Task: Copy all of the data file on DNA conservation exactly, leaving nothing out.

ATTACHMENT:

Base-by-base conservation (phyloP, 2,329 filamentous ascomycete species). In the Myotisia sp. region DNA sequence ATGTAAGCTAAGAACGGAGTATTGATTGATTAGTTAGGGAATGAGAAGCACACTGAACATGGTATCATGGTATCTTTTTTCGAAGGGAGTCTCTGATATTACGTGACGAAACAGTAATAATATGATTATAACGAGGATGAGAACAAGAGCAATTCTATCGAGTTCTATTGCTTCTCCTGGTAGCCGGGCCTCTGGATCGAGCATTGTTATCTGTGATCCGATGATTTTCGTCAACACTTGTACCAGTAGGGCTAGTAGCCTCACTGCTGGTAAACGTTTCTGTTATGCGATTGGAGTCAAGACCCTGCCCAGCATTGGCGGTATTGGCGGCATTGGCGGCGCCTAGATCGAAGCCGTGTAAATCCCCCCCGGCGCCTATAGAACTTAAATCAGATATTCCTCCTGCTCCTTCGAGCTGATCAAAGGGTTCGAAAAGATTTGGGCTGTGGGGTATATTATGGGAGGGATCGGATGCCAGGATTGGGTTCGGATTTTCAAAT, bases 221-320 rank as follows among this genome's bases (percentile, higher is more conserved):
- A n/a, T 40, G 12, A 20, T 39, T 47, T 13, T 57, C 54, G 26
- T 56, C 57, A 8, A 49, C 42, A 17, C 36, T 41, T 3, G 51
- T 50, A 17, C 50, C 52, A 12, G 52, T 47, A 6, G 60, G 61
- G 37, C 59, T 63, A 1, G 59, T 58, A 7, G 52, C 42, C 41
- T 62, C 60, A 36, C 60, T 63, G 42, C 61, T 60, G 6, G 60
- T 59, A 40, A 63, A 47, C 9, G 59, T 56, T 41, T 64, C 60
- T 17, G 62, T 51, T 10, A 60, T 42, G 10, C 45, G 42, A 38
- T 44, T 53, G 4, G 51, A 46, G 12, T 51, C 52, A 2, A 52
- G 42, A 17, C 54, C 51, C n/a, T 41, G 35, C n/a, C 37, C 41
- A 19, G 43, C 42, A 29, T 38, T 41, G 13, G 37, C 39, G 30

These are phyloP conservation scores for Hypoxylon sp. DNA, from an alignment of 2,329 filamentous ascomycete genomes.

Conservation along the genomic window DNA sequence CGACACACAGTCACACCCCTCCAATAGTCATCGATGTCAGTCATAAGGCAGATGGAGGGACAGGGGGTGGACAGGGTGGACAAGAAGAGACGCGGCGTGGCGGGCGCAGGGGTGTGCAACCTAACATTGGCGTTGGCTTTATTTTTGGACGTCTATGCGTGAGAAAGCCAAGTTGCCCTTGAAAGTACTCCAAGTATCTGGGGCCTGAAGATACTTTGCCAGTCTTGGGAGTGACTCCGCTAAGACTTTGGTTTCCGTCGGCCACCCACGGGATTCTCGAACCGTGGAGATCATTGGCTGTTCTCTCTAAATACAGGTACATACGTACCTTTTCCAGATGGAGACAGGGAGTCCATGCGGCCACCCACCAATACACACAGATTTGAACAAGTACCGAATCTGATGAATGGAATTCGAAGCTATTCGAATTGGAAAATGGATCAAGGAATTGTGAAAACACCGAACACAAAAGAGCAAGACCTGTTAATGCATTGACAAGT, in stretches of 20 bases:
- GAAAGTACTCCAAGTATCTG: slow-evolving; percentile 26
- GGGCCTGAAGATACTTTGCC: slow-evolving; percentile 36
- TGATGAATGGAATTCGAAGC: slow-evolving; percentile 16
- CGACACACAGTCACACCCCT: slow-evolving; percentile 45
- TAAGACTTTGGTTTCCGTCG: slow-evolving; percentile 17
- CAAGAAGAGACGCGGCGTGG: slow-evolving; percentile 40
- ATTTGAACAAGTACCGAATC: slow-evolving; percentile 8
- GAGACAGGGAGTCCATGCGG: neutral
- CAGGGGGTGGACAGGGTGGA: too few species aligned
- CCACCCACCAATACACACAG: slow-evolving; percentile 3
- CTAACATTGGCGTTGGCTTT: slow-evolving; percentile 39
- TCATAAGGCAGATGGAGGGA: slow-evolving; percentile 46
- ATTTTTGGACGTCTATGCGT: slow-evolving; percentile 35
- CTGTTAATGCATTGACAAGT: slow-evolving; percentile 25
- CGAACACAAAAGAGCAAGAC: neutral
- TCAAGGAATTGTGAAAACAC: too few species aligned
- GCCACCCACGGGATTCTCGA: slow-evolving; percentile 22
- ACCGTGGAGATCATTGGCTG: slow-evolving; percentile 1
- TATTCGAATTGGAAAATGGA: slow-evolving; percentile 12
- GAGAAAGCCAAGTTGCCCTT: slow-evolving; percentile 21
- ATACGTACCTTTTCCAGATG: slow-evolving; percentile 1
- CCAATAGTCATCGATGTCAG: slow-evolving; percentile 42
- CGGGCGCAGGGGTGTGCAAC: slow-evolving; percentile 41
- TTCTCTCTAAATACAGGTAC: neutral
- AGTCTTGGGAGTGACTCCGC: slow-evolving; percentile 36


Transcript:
Base-by-base conservation (phyloP, 2,329 filamentous ascomycete species). In the Myotisia sp. region DNA sequence ATGTAAGCTAAGAACGGAGTATTGATTGATTAGTTAGGGAATGAGAAGCACACTGAACATGGTATCATGGTATCTTTTTTCGAAGGGAGTCTCTGATATTACGTGACGAAACAGTAATAATATGATTATAACGAGGATGAGAACAAGAGCAATTCTATCGAGTTCTATTGCTTCTCCTGGTAGCCGGGCCTCTGGATCGAGCATTGTTATCTGTGATCCGATGATTTTCGTCAACACTTGTACCAGTAGGGCTAGTAGCCTCACTGCTGGTAAACGTTTCTGTTATGCGATTGGAGTCAAGACCCTGCCCAGCATTGGCGGTATTGGCGGCATTGGCGGCGCCTAGATCGAAGCCGTGTAAATCCCCCCCGGCGCCTATAGAACTTAAATCAGATATTCCTCCTGCTCCTTCGAGCTGATCAAAGGGTTCGAAAAGATTTGGGCTGTGGGGTATATTATGGGAGGGATCGGATGCCAGGATTGGGTTCGGATTTTCAAAT, bases 221-320 rank as follows among this genome's bases (percentile, higher is more conserved):
- A n/a, T 40, G 12, A 20, T 39, T 47, T 13, T 57, C 54, G 26
- T 56, C 57, A 8, A 49, C 42, A 17, C 36, T 41, T 3, G 51
- T 50, A 17, C 50, C 52, A 12, G 52, T 47, A 6, G 60, G 61
- G 37, C 59, T 63, A 1, G 59, T 58, A 7, G 52, C 42, C 41
- T 62, C 60, A 36, C 60, T 63, G 42, C 61, T 60, G 6, G 60
- T 59, A 40, A 63, A 47, C 9, G 59, T 56, T 41, T 64, C 60
- T 17, G 62, T 51, T 10, A 60, T 42, G 10, C 45, G 42, A 38
- T 44, T 53, G 4, G 51, A 46, G 12, T 51, C 52, A 2, A 52
- G 42, A 17, C 54, C 51, C n/a, T 41, G 35, C n/a, C 37, C 41
- A 19, G 43, C 42, A 29, T 38, T 41, G 13, G 37, C 39, G 30

These are phyloP conservation scores for Hypoxylon sp. DNA, from an alignment of 2,329 filamentous ascomycete genomes.

Conservation along the genomic window DNA sequence CGACACACAGTCACACCCCTCCAATAGTCATCGATGTCAGTCATAAGGCAGATGGAGGGACAGGGGGTGGACAGGGTGGACAAGAAGAGACGCGGCGTGGCGGGCGCAGGGGTGTGCAACCTAACATTGGCGTTGGCTTTATTTTTGGACGTCTATGCGTGAGAAAGCCAAGTTGCCCTTGAAAGTACTCCAAGTATCTGGGGCCTGAAGATACTTTGCCAGTCTTGGGAGTGACTCCGCTAAGACTTTGGTTTCCGTCGGCCACCCACGGGATTCTCGAACCGTGGAGATCATTGGCTGTTCTCTCTAAATACAGGTACATACGTACCTTTTCCAGATGGAGACAGGGAGTCCATGCGGCCACCCACCAATACACACAGATTTGAACAAGTACCGAATCTGATGAATGGAATTCGAAGCTATTCGAATTGGAAAATGGATCAAGGAATTGTGAAAACACCGAACACAAAAGAGCAAGACCTGTTAATGCATTGACAAGT, in stretches of 20 bases:
- GAAAGTACTCCAAGTATCTG: slow-evolving; percentile 26
- GGGCCTGAAGATACTTTGCC: slow-evolving; percentile 36
- TGATGAATGGAATTCGAAGC: slow-evolving; percentile 16
- CGACACACAGTCACACCCCT: slow-evolving; percentile 45
- TAAGACTTTGGTTTCCGTCG: slow-evolving; percentile 17
- CAAGAAGAGACGCGGCGTGG: slow-evolving; percentile 40
- ATTTGAACAAGTACCGAATC: slow-evolving; percentile 8
- GAGACAGGGAGTCCATGCGG: neutral
- CAGGGGGTGGACAGGGTGGA: too few species aligned
- CCACCCACCAATACACACAG: slow-evolving; percentile 3
- CTAACATTGGCGTTGGCTTT: slow-evolving; percentile 39
- TCATAAGGCAGATGGAGGGA: slow-evolving; percentile 46
- ATTTTTGGACGTCTATGCGT: slow-evolving; percentile 35
- CTGTTAATGCATTGACAAGT: slow-evolving; percentile 25
- CGAACACAAAAGAGCAAGAC: neutral
- TCAAGGAATTGTGAAAACAC: too few species aligned
- GCCACCCACGGGATTCTCGA: slow-evolving; percentile 22
- ACCGTGGAGATCATTGGCTG: slow-evolving; percentile 1
- TATTCGAATTGGAAAATGGA: slow-evolving; percentile 12
- GAGAAAGCCAAGTTGCCCTT: slow-evolving; percentile 21
- ATACGTACCTTTTCCAGATG: slow-evolving; percentile 1
- CCAATAGTCATCGATGTCAG: slow-evolving; percentile 42
- CGGGCGCAGGGGTGTGCAAC: slow-evolving; percentile 41
- TTCTCTCTAAATACAGGTAC: neutral
- AGTCTTGGGAGTGACTCCGC: slow-evolving; percentile 36